Zee: Well, I was assaulted. I was assaulted at a queer bar in the Bahamas. [Prior to that incident] a female friend from Canada was visiting me. Throughout her stay, we just kept getting hateful and homophobic comments almost everywhere we went. At one point, while we were at the beach, just talking, a guy walked up and said, “Yo, what is it?” He was referring to me. I guess he couldn’t tell at the moment if I was a guy or a girl and whether he should be attracted to me or not.
QP: Wow. So that was one incident, but you also mentioned an assault at a bar. What happened that night?
Zee: Well, [another] friend and I decided to visit a queer bar in downtown Nassau. We were still in the parking lot when three guys approached me and asked if I was a man or a woman. They didn’t believe me when I told them I was a woman, so they started to beat me up. I was either stabbed or punched really hard because I ended up with a deep cut under my chin that would later require stitches. After that, I passed out. My friend had locked herself in her car because she was afraid. She watched the whole thing happen. After the guys left, she picked me up and took me to the hospital.
QP: So that was the event that led to your decision to claim asylum, the final straw so to speak.
Zee: Yes. One day, I was talking on the phone with my Canadian friend when she suggested I seek asylum. She didn’t think it was safe for me in the Bahamas anymore. I’d heard of it before, but I really didn’t know what my options were.
QP: What happened next?
Zee: Well, I came to Canada and filed paperwork. I’m now a refugee claimant and I’m going through the step-by-step process that involves lawyers and written statements.
QP: Skye Tenevimbo, a woman featured in an earlier QLiC Press article, said she had a terrible experience even after leaving her country and that the asylum process was an unpleasant one for her. How has your experience been?
Zee: I must say, my experience has been okay so far. I came over here [to Canada] with the mindset that I was going to make the most of this. I was going to stay positive and flow right into the system as best as I could. Get a job, establish some sort of normalcy, and embrace this situation. And, so far, so good. Right now I’m just waiting to be issued a court date.
QP: How does your family feel about everything? Are they supportive of your sexuality and your decision to leave?
Zee: Well, we don’t really talk about my sexuality. I find that people focus too much on differences. My family and I try to focus on the ways in which we are the same. But, as far as the asylum part goes, it’s hard because you can’t go back home…ever.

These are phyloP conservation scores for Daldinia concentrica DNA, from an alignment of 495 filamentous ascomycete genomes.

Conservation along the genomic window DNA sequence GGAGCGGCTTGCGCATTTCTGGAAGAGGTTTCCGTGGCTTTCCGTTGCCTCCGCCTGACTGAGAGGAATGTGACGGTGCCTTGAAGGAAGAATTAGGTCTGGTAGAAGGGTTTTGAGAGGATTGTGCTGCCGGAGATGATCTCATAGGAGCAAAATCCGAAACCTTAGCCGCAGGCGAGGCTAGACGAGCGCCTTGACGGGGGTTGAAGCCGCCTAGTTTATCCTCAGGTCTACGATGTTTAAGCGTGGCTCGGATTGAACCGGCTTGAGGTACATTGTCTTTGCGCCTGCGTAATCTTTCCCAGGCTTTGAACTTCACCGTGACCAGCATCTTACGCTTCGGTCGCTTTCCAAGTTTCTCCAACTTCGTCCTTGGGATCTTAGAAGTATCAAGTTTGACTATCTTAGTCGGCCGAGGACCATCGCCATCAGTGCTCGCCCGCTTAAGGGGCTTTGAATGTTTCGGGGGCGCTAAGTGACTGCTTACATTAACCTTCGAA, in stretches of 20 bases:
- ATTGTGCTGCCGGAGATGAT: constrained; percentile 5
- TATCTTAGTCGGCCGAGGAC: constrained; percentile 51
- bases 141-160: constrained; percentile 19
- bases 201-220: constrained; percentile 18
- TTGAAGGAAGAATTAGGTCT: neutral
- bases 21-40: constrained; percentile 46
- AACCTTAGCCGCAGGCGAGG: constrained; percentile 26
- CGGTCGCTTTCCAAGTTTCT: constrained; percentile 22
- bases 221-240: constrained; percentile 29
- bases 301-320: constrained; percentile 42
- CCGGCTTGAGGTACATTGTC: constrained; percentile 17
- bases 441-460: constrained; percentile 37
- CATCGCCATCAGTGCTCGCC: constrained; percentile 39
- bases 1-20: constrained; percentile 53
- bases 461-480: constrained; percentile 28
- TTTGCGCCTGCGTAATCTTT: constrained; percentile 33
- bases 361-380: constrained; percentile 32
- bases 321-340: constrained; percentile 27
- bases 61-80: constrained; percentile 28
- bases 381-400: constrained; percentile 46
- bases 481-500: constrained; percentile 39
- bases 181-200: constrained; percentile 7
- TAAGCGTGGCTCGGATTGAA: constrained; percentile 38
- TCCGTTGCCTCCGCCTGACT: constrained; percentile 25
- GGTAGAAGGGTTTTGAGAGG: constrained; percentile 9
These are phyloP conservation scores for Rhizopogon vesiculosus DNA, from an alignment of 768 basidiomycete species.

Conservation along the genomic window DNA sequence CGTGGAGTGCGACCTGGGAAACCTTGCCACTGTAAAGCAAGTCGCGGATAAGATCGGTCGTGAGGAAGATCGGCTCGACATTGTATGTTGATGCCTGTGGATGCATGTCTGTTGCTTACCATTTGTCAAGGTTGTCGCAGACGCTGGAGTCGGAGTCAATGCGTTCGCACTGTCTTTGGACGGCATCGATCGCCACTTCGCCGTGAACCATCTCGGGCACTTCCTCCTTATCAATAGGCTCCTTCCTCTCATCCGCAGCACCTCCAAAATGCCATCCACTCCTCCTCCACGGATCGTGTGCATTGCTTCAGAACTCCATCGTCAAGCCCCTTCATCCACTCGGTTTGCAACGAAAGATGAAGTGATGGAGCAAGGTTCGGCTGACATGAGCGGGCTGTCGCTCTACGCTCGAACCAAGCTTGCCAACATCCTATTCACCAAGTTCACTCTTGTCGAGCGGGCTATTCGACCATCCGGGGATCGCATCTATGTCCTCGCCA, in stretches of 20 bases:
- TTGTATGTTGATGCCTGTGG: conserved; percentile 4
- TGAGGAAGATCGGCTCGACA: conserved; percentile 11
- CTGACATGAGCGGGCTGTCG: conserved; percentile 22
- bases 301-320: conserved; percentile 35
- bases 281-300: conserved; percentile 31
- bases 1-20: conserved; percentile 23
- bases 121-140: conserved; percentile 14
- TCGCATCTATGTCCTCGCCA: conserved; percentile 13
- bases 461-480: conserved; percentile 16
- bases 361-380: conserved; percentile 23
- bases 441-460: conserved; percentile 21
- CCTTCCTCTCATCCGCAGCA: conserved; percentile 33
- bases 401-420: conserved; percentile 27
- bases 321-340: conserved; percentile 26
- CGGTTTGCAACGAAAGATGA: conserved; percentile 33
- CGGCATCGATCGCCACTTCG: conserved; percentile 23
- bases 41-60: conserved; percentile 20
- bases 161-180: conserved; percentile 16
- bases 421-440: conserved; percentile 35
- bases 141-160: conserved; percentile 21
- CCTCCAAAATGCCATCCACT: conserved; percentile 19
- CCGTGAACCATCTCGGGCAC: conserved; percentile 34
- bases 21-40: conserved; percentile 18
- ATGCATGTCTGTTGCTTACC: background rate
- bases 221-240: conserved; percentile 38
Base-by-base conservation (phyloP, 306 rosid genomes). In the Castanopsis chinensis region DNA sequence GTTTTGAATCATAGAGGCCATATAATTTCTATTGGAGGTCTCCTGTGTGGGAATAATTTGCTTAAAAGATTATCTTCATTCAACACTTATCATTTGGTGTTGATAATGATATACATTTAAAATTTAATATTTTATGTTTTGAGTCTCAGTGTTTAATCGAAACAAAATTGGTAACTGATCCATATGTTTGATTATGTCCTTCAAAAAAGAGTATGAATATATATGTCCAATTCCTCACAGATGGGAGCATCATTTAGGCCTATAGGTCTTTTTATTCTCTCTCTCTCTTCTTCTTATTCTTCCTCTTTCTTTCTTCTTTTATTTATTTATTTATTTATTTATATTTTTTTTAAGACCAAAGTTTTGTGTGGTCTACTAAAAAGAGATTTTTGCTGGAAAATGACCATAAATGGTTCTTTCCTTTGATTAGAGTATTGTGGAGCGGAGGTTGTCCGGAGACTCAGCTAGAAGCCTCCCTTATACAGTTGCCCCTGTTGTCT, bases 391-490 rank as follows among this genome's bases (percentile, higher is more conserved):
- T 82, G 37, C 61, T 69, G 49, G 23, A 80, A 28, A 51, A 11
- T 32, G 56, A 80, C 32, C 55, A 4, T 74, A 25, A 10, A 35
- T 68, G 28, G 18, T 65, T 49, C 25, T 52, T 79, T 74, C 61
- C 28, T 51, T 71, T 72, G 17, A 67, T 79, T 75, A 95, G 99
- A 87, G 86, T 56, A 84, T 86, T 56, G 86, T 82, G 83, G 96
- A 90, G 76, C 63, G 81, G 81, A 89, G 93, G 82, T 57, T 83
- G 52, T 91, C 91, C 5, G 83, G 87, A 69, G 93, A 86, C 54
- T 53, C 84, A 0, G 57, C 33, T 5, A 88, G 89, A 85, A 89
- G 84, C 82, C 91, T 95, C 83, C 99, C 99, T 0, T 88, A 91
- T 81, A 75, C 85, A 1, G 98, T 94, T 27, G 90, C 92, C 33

QP: Ever? So how do you feel about that? Surely, some of your family members can visit you, but what about those who can’t? What about missing home? We’re talking about the Bahamas versus Canada here–talk about culture shock!
Zee: Yes. Well, when you’re an artist and you’re someone who considers herself an international artist, your sense of home is….weird. I haven’t been getting home-sick per se, just “family sick.” But, I get to see them all soon. We’re having a big family reunion in Florida in July and I’ll be able to travel by then. Right now, my first responsibility is ensuring that I’m safe. My second is making sure I’m doing what I’m called to do and that’s music.
QP: Right. Where do you see yourself in a few years? What’s being successful look like to you?
Zee: Well, I want to tour. I see myself with a band touring Canada and then everywhere. I also eventually want to start a performing arts school. Right now, I want a full band and I want to share my music. I’m so excited! The Canadian audience has been so receptive and they love me. I’ve only been performing here a year but when I get on the streetcar I hear people whisper, “hey that’s Zee!” I feel their love and that’s incredible.
QP: At QLiC Press, we like to wrap up our conversations with a simple game of Word Association. All you have to do is say the first thing that comes to your mind when you hear the following words:
Rob Ford: (Laughs) Cocaine!! Can I say that?! He’s a character!